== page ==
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Local Martial Art instructor and students achievehigh grades.

By Pauline Stewart.

Tony Wilson is a martial artist, first taking it seriously about twenty years ago.

The martial art Tony does is called Tao Do which is a mix of other martial arts focussing on self-defence and defence.

It is a hobby and way of being he loves, requiring several hours of training a week and added to that is his time as an instructor. Tony’s work, however, is at his computer designing kitchens. Tony and Carol, his wife, own Mastercraft Kitchens in South Highway, Whitianga.

 

Tony was looking forward to his 65th birthday as on that day, three of his students were to be graded by a Tao Do Master. One grading was for first level Black Belt and two for second dan or level in Black Belt. In addition to that, Tony was to also be graded for his third dan in Black Belt. There can be up to ten levels or dan in Black Belt martial arts. The youngest being graded is 16. Tony’s level is very difficult and of a high level of fitness.

However, the weather storm on that particular weekend put a stop to those plans. The Master is in Rotorua and could not travel the roads. The grading was postponed to Saturday, 17 June and was to be held in Rotorua. Tony and his students train in Whitianga Town Hall two evenings a week and sometimes on Saturdays.

 

“This all began in Tairua Club, when I took my son and daughter along when they were very young,” says Tony. “We were keen for them to start. Carol wanted the children to have something that dad could be a part of. I watched them the first night and thought, If I’m going to spend my time here every week, I may as well join them. We have always had mixed classes- adults help the kids.

My daughter dropped out and my son continued up to a certain grade. But I kept going,” adds Tony.

 

“I think about why I kept going. Eventually it becomes a way of life. There’s more to it than just the physical side. It’s a matter of applying yourself. It’s hard every time. It doesn’t get any easier.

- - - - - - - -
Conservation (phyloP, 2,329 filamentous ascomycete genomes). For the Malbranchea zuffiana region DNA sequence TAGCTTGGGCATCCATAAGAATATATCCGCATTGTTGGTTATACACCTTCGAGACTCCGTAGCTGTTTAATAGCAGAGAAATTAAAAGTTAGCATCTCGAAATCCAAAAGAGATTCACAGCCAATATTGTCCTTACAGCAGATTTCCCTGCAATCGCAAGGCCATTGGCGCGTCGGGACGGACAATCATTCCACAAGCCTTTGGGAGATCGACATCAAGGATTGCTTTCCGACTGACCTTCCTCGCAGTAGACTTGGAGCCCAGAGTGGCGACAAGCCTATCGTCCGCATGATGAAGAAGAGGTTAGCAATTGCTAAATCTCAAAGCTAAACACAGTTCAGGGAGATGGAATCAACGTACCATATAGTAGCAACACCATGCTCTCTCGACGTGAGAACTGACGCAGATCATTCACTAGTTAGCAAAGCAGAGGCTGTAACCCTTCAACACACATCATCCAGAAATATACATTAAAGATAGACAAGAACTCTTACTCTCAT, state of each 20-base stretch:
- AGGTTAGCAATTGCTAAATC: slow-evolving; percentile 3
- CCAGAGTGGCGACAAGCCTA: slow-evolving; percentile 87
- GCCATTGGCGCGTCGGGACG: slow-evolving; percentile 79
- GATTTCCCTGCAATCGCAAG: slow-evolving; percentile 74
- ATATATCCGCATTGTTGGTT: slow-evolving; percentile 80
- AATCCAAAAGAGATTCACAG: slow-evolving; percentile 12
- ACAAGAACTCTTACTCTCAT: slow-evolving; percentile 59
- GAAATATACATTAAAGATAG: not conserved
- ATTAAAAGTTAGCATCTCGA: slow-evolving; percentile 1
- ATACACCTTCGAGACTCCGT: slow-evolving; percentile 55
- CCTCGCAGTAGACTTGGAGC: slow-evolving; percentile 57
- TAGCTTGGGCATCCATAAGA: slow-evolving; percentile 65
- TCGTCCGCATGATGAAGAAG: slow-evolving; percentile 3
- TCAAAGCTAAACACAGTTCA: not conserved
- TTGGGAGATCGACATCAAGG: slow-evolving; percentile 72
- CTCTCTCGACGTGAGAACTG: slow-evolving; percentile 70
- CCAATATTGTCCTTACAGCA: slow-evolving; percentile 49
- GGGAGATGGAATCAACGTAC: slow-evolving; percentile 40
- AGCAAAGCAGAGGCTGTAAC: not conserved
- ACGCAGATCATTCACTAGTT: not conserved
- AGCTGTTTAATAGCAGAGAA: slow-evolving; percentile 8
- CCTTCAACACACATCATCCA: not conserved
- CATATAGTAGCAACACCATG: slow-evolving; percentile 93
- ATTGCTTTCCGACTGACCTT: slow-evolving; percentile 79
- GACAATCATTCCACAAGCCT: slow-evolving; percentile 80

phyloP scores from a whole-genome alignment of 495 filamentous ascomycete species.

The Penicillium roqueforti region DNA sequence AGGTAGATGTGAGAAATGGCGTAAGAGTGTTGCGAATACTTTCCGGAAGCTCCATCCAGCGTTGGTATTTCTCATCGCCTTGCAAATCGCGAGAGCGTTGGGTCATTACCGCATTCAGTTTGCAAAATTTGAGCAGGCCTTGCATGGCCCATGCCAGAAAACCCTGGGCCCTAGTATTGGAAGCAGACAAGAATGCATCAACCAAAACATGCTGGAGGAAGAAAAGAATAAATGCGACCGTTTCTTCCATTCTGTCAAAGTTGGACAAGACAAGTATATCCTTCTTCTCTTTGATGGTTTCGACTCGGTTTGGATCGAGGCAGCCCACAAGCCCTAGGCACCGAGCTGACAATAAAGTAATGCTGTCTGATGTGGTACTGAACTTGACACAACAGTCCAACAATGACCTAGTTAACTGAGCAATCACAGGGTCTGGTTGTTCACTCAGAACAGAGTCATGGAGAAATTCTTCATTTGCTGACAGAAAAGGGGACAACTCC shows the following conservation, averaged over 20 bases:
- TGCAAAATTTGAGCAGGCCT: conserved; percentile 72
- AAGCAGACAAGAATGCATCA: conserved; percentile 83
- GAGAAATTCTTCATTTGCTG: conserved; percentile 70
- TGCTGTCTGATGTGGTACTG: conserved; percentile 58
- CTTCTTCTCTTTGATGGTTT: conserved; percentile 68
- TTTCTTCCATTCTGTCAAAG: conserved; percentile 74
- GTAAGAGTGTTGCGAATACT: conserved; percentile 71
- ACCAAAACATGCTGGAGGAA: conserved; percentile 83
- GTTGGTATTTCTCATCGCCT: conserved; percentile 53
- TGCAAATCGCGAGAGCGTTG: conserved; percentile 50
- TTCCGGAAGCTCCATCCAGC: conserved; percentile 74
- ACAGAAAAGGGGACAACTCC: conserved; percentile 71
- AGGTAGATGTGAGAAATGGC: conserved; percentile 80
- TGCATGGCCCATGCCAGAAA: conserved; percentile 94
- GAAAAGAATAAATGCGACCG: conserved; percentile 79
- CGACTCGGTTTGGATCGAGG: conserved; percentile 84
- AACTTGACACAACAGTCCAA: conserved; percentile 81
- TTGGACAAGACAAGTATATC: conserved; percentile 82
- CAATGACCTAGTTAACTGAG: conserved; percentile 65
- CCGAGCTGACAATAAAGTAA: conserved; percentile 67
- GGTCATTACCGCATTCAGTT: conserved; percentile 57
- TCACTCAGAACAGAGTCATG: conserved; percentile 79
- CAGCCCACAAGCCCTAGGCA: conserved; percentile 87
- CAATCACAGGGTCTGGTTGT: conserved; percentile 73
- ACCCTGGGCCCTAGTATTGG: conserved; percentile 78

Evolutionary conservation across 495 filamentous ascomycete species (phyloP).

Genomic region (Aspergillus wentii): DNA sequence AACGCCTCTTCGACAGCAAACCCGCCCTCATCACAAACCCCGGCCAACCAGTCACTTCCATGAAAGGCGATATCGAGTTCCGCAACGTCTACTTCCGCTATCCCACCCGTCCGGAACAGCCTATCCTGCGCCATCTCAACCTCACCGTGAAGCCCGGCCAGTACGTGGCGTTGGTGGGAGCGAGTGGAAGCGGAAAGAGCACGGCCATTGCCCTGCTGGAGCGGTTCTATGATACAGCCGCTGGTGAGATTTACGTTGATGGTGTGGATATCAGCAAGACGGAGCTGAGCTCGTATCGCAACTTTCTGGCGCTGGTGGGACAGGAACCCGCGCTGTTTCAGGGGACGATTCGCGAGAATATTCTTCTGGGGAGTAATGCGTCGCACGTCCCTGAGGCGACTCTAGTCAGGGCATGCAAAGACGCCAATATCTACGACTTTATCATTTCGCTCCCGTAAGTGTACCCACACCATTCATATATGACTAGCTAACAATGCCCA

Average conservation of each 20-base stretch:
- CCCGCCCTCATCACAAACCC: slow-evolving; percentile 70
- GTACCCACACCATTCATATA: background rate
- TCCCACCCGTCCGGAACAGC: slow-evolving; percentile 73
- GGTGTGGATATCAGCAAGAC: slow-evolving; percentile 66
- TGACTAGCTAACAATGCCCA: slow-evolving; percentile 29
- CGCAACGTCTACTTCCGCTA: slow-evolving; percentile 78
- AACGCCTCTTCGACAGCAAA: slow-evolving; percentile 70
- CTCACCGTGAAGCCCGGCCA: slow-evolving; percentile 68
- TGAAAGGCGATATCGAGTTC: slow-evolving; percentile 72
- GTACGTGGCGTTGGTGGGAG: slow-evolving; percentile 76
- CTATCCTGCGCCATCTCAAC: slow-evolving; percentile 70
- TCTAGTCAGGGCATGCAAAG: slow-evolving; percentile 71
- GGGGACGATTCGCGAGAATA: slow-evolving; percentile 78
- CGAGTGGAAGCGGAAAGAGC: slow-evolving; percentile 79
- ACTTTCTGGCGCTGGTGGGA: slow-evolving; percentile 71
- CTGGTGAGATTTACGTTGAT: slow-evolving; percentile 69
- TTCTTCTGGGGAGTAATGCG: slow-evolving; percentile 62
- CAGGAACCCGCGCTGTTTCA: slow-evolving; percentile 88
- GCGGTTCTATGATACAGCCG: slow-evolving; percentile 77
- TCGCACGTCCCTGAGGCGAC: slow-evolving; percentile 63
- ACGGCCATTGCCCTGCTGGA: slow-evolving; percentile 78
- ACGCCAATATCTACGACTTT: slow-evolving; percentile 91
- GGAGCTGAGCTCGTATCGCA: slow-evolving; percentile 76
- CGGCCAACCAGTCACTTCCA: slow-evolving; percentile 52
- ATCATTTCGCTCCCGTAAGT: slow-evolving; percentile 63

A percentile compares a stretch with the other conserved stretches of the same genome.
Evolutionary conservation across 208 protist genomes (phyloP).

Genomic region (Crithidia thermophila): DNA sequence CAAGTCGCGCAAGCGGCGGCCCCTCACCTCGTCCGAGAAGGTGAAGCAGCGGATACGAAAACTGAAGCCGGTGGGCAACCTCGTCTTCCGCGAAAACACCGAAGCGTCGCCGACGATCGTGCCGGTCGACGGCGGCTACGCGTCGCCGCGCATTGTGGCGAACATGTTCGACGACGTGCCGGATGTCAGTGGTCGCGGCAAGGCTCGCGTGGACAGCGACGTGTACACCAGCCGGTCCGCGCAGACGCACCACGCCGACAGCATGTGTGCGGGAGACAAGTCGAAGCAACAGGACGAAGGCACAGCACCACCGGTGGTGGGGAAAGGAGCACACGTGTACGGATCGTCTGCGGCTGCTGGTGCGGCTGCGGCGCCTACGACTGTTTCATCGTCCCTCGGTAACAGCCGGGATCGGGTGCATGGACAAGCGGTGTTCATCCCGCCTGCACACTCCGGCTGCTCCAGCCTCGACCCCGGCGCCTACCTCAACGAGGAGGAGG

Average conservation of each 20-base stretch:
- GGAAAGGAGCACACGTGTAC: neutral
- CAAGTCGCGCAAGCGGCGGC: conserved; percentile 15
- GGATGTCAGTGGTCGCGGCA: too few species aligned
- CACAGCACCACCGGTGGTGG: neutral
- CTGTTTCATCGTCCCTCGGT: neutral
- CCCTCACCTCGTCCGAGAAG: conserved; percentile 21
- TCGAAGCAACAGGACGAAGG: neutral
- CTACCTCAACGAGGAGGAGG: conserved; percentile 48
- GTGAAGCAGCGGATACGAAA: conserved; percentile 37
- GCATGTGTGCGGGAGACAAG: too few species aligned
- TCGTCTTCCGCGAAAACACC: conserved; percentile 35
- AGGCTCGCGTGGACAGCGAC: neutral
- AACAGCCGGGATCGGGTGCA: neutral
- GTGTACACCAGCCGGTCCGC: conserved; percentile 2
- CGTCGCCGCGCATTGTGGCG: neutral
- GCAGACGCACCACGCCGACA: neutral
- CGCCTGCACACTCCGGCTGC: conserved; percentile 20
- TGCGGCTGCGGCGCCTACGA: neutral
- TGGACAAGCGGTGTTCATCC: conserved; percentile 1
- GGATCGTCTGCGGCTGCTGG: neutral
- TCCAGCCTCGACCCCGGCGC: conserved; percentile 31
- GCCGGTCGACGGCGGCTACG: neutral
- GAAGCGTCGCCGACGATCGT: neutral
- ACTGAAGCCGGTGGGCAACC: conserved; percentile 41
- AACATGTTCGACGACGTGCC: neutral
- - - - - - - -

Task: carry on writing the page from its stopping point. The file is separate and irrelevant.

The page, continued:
The rewards are personal growth. You have to face challenges and fears and overcome them if you are going to keep on. I take one step at a time – like climbing a staircase.

You get to a stage where you start instructing and you help others. Your focus changes a bit.”

Recently Tony had been talking to a couple of dads who were explaining how their daughters had become more confident and how much more focussed they were in approaching other areas of their lives. Tony quietly says, “For me, THAT’S the reward. The effort is worth it.” In the Whitianga club, there are children who are seven years old, and the older students are up to 65.

 

Over the years, Tony Wilson has had a few different Masters – the leaders, instructors have changed.

He left the Tairua Club where he started for one of his students to run (and it’s still going) and he commenced the Tao Do club in Whitianga.

“My Master, Craig Thompson, and I were in a club together called Tae Kwan Do. Craig decided there was more to Martial Arts than to follow just one form. He brought together a whole lot of elements which he felt made it more complete and more defence focussed.

Tao Do is a combination of martial art styles. “We have selected what we consider the most effective aspects,” says Tony. “China was the birthplace of martial arts, and we go back into that history to capture some of that. Tae Kwan do is Korean, Muay Thai and Moy Thai are Thai, Ju Jitsu and Karate are Japanese. We are defence focussed and self- defence focussed and not competitive. Some forms of Martial Arts do not portray the Asian concept of humility. We don’t have competitions as such. We have gradings. We have the pledge that we are supposed to live by – the normal morals, no harming anyone, no cheating no stealing. We only use the art for self-defence or for the defence of the weak. We do not accept violence.”

Back at his computers doing design at Mastercraft Kitchens, Tony says. “When a client sees the design we have developed from their input of ideas and descriptions and are pleased with it, we are satisfied.

 

“Tao Do has changed me. I have more focus for my work. I am giving back to the students now. It is a way of learning. You are always learning and your spiritual understanding of what you are doing is important. Often the goal is to become a Master Instructor. This is a western concept. The traditional martial arts are about being Master of oneself rather than being a Master of others. Being an instructor, I have learned to be able to get up in front of people and speak and teach. To be a good martial artist, you have to be able to leave behind your ego. That’s hard for anyone,” Tony concludes.

 

But when the finished kitchen stands there before them in their home, everything they envisaged and hopefully more, and I witness their joy, then I am a happy man.”